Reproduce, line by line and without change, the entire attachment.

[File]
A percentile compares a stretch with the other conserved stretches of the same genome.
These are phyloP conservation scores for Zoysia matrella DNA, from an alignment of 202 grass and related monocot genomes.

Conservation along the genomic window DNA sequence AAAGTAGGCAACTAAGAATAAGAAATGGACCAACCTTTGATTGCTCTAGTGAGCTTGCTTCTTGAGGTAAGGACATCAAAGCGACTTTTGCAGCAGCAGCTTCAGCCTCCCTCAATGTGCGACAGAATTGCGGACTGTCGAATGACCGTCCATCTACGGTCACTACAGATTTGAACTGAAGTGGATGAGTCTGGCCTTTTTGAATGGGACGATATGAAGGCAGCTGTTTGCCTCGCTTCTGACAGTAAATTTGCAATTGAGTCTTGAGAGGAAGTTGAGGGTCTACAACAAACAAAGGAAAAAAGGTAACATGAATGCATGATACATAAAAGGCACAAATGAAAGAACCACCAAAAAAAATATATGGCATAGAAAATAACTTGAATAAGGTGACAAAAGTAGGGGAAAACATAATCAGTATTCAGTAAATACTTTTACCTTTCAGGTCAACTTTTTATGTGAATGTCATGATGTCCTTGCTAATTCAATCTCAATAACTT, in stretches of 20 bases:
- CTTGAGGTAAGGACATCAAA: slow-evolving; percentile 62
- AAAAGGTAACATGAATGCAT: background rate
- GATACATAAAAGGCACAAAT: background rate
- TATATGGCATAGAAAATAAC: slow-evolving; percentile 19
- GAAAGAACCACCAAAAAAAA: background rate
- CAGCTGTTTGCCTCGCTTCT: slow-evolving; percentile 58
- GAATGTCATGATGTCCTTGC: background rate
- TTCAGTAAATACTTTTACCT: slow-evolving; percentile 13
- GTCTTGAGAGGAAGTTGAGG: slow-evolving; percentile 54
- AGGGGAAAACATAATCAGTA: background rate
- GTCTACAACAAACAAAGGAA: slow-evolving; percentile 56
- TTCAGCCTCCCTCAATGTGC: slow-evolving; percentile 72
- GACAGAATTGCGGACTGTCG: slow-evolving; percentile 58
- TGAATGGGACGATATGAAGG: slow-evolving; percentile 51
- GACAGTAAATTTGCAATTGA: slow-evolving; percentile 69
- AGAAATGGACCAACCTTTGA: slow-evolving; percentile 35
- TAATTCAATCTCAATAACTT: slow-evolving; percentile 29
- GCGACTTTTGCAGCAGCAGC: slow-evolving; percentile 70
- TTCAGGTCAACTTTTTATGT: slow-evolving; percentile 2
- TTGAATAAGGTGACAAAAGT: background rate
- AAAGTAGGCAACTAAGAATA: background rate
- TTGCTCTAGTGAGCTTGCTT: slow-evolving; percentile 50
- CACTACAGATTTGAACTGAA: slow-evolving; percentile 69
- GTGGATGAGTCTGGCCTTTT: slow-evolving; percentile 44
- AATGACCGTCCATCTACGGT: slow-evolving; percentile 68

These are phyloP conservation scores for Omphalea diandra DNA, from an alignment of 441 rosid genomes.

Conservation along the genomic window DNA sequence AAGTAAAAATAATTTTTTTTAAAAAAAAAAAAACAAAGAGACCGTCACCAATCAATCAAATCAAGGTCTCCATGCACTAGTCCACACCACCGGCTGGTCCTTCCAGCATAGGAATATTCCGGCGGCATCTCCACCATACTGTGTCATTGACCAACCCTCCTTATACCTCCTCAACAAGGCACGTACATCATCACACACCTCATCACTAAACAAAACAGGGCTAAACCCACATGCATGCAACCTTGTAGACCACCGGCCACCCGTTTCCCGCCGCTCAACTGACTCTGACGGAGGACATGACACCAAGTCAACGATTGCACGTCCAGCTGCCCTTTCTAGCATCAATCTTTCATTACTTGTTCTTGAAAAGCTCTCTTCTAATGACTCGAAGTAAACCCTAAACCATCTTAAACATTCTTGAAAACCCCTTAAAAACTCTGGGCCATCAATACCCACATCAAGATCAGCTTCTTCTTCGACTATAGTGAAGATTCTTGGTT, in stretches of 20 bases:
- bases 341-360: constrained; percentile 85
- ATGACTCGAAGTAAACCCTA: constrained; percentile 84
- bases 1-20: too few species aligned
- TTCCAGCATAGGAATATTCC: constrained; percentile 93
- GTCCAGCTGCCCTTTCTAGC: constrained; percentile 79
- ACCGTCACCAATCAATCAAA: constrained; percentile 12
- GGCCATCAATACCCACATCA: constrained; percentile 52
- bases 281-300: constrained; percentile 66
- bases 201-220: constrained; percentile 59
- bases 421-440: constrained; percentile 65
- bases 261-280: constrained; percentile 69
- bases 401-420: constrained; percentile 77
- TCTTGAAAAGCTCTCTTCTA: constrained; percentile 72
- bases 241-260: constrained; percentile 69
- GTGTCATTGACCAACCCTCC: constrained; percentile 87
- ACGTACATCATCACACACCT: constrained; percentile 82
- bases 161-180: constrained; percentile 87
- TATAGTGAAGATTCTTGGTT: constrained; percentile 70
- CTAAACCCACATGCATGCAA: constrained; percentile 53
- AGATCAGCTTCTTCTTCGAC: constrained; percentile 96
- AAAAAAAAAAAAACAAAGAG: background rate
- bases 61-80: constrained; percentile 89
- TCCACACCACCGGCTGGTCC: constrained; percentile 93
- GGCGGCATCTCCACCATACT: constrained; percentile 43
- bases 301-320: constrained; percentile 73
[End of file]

A percentile compares a stretch with the other conserved stretches of the same genome.
These are phyloP conservation scores for Zoysia matrella DNA, from an alignment of 202 grass and related monocot genomes.

Conservation along the genomic window DNA sequence AAAGTAGGCAACTAAGAATAAGAAATGGACCAACCTTTGATTGCTCTAGTGAGCTTGCTTCTTGAGGTAAGGACATCAAAGCGACTTTTGCAGCAGCAGCTTCAGCCTCCCTCAATGTGCGACAGAATTGCGGACTGTCGAATGACCGTCCATCTACGGTCACTACAGATTTGAACTGAAGTGGATGAGTCTGGCCTTTTTGAATGGGACGATATGAAGGCAGCTGTTTGCCTCGCTTCTGACAGTAAATTTGCAATTGAGTCTTGAGAGGAAGTTGAGGGTCTACAACAAACAAAGGAAAAAAGGTAACATGAATGCATGATACATAAAAGGCACAAATGAAAGAACCACCAAAAAAAATATATGGCATAGAAAATAACTTGAATAAGGTGACAAAAGTAGGGGAAAACATAATCAGTATTCAGTAAATACTTTTACCTTTCAGGTCAACTTTTTATGTGAATGTCATGATGTCCTTGCTAATTCAATCTCAATAACTT, in stretches of 20 bases:
- CTTGAGGTAAGGACATCAAA: slow-evolving; percentile 62
- AAAAGGTAACATGAATGCAT: background rate
- GATACATAAAAGGCACAAAT: background rate
- TATATGGCATAGAAAATAAC: slow-evolving; percentile 19
- GAAAGAACCACCAAAAAAAA: background rate
- CAGCTGTTTGCCTCGCTTCT: slow-evolving; percentile 58
- GAATGTCATGATGTCCTTGC: background rate
- TTCAGTAAATACTTTTACCT: slow-evolving; percentile 13
- GTCTTGAGAGGAAGTTGAGG: slow-evolving; percentile 54
- AGGGGAAAACATAATCAGTA: background rate
- GTCTACAACAAACAAAGGAA: slow-evolving; percentile 56
- TTCAGCCTCCCTCAATGTGC: slow-evolving; percentile 72
- GACAGAATTGCGGACTGTCG: slow-evolving; percentile 58
- TGAATGGGACGATATGAAGG: slow-evolving; percentile 51
- GACAGTAAATTTGCAATTGA: slow-evolving; percentile 69
- AGAAATGGACCAACCTTTGA: slow-evolving; percentile 35
- TAATTCAATCTCAATAACTT: slow-evolving; percentile 29
- GCGACTTTTGCAGCAGCAGC: slow-evolving; percentile 70
- TTCAGGTCAACTTTTTATGT: slow-evolving; percentile 2
- TTGAATAAGGTGACAAAAGT: background rate
- AAAGTAGGCAACTAAGAATA: background rate
- TTGCTCTAGTGAGCTTGCTT: slow-evolving; percentile 50
- CACTACAGATTTGAACTGAA: slow-evolving; percentile 69
- GTGGATGAGTCTGGCCTTTT: slow-evolving; percentile 44
- AATGACCGTCCATCTACGGT: slow-evolving; percentile 68

These are phyloP conservation scores for Omphalea diandra DNA, from an alignment of 441 rosid genomes.

Conservation along the genomic window DNA sequence AAGTAAAAATAATTTTTTTTAAAAAAAAAAAAACAAAGAGACCGTCACCAATCAATCAAATCAAGGTCTCCATGCACTAGTCCACACCACCGGCTGGTCCTTCCAGCATAGGAATATTCCGGCGGCATCTCCACCATACTGTGTCATTGACCAACCCTCCTTATACCTCCTCAACAAGGCACGTACATCATCACACACCTCATCACTAAACAAAACAGGGCTAAACCCACATGCATGCAACCTTGTAGACCACCGGCCACCCGTTTCCCGCCGCTCAACTGACTCTGACGGAGGACATGACACCAAGTCAACGATTGCACGTCCAGCTGCCCTTTCTAGCATCAATCTTTCATTACTTGTTCTTGAAAAGCTCTCTTCTAATGACTCGAAGTAAACCCTAAACCATCTTAAACATTCTTGAAAACCCCTTAAAAACTCTGGGCCATCAATACCCACATCAAGATCAGCTTCTTCTTCGACTATAGTGAAGATTCTTGGTT, in stretches of 20 bases:
- bases 341-360: constrained; percentile 85
- ATGACTCGAAGTAAACCCTA: constrained; percentile 84
- bases 1-20: too few species aligned
- TTCCAGCATAGGAATATTCC: constrained; percentile 93
- GTCCAGCTGCCCTTTCTAGC: constrained; percentile 79
- ACCGTCACCAATCAATCAAA: constrained; percentile 12
- GGCCATCAATACCCACATCA: constrained; percentile 52
- bases 281-300: constrained; percentile 66
- bases 201-220: constrained; percentile 59
- bases 421-440: constrained; percentile 65
- bases 261-280: constrained; percentile 69
- bases 401-420: constrained; percentile 77
- TCTTGAAAAGCTCTCTTCTA: constrained; percentile 72
- bases 241-260: constrained; percentile 69
- GTGTCATTGACCAACCCTCC: constrained; percentile 87
- ACGTACATCATCACACACCT: constrained; percentile 82
- bases 161-180: constrained; percentile 87
- TATAGTGAAGATTCTTGGTT: constrained; percentile 70
- CTAAACCCACATGCATGCAA: constrained; percentile 53
- AGATCAGCTTCTTCTTCGAC: constrained; percentile 96
- AAAAAAAAAAAAACAAAGAG: background rate
- bases 61-80: constrained; percentile 89
- TCCACACCACCGGCTGGTCC: constrained; percentile 93
- GGCGGCATCTCCACCATACT: constrained; percentile 43
- bases 301-320: constrained; percentile 73